- The plaintiffs advanced five arguments in support of their contention that the Disclosure Statement was not substantially complete within the meaning of s 206(4). They are:
- the insertion of “N/A” is an ambiguous non-answer and can be interpreted as “not applicable”, “not available” or “no answer”;
- the Disclosure Statement does not comply with the requirements of the Body Corporate and Community Management (Standard Module) Regulation 2020 (Standard Module) and, in the context of the Standard Module, “N/A” should be interpreted as “not available” or “no answer”;
- even if “N/A” is interpreted as “not applicable”, the defendant is required to state why it is not applicable;
- s 206(2)(b) requires an amount to be stated in the Disclosure Statement rather than inserting “N/A” which is an ambiguous non-answer; and
- s 206(e) requires “binary disclosure”, stating whether there is a committee for a body corporate and, if there is no committee, whether a body corporate manager is engaged to perform the functions of a committee.
- The defendant submitted:
- the answer “N/A” in the Disclosure Statement can only mean “not applicable” because:
- a reasonable, common-sense interpretation would interpret “N/A” to mean “not applicable;
- it would otherwise require interpreting “N/A” to convey:
- “not available” in the sense that the defendant did not have that information available, despite the scheme only being two lots; or
- “no answer” in the sense that the defendant had chosen not to comply with the requirement to provide a response; and
- the defendant had provided answers to other points, being the details of the body corporate scheme and the annual insurance contribution amount;
- “N/A”, being interpreted as “not applicable”, is not an ambiguous non-answer given the fact that there was no secretary, manager, sinking fund, administrative fund, common property, assets required to be registered or annual contributions other than the insurance amount disclosed;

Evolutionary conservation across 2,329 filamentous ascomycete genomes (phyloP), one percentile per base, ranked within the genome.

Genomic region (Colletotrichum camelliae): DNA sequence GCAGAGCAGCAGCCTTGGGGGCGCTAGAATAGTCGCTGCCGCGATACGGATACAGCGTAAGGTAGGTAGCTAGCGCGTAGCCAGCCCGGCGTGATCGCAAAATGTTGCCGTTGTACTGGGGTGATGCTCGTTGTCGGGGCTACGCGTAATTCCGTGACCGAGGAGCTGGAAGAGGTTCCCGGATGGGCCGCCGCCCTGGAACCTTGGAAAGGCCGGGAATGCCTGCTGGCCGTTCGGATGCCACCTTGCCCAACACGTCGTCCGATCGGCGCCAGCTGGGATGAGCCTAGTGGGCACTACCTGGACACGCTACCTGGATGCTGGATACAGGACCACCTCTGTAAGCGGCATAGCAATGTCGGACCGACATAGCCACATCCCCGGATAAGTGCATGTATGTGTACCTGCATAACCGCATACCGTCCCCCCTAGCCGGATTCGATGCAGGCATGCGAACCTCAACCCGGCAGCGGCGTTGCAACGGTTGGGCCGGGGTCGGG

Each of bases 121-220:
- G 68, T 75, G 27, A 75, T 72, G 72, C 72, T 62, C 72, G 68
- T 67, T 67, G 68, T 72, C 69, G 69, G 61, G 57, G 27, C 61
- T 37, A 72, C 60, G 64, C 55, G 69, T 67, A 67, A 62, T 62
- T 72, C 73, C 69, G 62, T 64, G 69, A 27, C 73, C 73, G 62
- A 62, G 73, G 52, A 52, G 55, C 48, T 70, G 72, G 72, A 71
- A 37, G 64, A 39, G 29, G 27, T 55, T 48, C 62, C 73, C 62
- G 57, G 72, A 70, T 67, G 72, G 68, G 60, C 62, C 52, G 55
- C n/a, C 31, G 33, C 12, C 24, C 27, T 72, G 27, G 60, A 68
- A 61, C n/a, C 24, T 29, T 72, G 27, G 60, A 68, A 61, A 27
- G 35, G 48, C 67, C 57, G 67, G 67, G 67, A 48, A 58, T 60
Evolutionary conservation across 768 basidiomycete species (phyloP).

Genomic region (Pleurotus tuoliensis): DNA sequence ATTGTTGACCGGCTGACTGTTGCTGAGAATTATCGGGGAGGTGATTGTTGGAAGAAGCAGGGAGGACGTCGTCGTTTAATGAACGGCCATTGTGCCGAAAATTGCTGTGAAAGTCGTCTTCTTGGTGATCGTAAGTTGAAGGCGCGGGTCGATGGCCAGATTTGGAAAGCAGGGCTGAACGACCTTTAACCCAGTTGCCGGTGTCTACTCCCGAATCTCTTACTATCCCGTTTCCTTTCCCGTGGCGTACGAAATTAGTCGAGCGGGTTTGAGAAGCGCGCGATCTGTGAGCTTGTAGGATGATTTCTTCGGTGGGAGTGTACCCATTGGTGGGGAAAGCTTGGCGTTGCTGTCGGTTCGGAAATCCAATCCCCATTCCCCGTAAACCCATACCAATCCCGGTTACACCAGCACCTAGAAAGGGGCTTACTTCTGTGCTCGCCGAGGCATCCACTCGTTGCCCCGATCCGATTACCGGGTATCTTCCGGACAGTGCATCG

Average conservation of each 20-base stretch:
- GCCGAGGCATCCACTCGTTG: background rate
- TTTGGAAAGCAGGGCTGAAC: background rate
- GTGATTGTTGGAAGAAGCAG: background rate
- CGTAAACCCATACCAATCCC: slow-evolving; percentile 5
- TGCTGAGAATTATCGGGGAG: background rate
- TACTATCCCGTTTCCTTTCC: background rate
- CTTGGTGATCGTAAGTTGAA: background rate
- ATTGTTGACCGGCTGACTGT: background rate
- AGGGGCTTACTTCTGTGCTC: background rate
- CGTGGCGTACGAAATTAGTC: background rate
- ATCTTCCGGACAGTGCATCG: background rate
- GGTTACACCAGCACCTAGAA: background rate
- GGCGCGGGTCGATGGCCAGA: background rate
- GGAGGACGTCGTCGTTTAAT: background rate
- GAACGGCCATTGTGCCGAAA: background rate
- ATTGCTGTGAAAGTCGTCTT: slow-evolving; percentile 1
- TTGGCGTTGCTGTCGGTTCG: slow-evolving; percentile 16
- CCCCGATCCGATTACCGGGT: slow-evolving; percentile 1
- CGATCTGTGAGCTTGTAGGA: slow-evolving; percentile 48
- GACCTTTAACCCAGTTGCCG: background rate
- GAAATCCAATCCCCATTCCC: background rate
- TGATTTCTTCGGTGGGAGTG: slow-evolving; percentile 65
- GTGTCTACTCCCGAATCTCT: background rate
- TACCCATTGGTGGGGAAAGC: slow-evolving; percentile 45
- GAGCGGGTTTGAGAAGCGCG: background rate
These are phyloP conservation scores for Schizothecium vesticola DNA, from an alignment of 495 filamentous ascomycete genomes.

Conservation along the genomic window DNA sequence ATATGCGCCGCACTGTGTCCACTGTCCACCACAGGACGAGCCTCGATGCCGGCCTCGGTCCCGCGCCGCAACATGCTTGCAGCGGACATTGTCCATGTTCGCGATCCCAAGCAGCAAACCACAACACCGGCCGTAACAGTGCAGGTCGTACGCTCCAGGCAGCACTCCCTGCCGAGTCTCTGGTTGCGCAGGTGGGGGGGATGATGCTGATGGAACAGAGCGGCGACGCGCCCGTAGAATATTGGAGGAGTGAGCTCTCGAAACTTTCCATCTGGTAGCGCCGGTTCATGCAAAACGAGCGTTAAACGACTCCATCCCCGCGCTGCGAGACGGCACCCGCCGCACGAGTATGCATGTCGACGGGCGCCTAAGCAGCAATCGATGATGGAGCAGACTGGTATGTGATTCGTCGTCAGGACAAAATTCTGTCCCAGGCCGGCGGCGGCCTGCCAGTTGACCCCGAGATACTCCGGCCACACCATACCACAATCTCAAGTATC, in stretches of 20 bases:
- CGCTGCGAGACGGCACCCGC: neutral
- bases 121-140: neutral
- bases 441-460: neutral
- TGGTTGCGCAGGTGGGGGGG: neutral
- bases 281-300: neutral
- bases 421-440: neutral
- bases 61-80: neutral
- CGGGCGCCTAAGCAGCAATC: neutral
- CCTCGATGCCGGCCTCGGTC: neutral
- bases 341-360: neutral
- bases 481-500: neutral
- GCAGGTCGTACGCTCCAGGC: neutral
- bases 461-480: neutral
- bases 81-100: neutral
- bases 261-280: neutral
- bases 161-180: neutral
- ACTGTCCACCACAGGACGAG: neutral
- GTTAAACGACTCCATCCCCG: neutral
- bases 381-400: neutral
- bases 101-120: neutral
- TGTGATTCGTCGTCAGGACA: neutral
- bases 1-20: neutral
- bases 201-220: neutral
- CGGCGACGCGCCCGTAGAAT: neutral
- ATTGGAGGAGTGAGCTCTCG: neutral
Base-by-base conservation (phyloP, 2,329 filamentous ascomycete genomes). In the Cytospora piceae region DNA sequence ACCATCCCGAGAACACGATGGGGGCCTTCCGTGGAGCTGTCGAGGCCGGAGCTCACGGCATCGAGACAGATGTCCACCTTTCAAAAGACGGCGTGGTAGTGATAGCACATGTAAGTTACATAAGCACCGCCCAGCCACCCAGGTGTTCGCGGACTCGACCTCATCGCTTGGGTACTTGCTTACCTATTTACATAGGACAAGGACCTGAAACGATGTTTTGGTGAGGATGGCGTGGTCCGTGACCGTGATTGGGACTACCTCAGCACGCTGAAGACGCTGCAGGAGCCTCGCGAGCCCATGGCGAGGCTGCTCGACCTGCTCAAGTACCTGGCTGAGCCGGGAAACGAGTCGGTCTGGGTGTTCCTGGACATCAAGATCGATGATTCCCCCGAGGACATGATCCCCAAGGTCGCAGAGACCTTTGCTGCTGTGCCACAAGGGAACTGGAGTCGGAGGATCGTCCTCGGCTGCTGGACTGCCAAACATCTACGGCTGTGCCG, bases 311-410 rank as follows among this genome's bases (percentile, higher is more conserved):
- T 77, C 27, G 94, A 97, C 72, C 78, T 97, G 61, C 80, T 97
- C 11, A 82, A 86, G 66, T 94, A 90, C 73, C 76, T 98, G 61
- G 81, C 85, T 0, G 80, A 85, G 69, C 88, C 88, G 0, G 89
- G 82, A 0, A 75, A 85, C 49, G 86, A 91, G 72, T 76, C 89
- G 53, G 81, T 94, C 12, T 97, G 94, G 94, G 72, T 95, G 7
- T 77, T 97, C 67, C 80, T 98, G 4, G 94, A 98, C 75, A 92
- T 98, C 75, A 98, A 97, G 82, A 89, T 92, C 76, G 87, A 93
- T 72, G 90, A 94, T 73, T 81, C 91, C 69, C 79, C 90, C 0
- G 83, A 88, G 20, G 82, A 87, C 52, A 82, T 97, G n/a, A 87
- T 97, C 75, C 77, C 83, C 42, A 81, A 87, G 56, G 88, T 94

- although the Standard Module may require the body corporate to have particular items or positions, a seller’s obligation of disclosure is satisfied under s 206 to state “not applicable” if the body corporate does not have that particular item or position; and
- the Disclosure Statement states that there is no committee or a body corporate manager. Therefore, it meets the requirement to disclose whether a body corporate manager has been engaged to perform the functions of a committee.
- The purpose of s 206 is consumer protection. As was said by Keane JA (as his Honour then was), the evident policy of s 206 of the Act is that purchasers should be told “what they are getting into” in terms of the state of the affairs of the body corporate. The role of s 206 is to provide information to enable the purchaser to make an informed decision on whether to proceed with a contract.
- Section 206(4) states:
“The disclosure statement must be substantially complete.”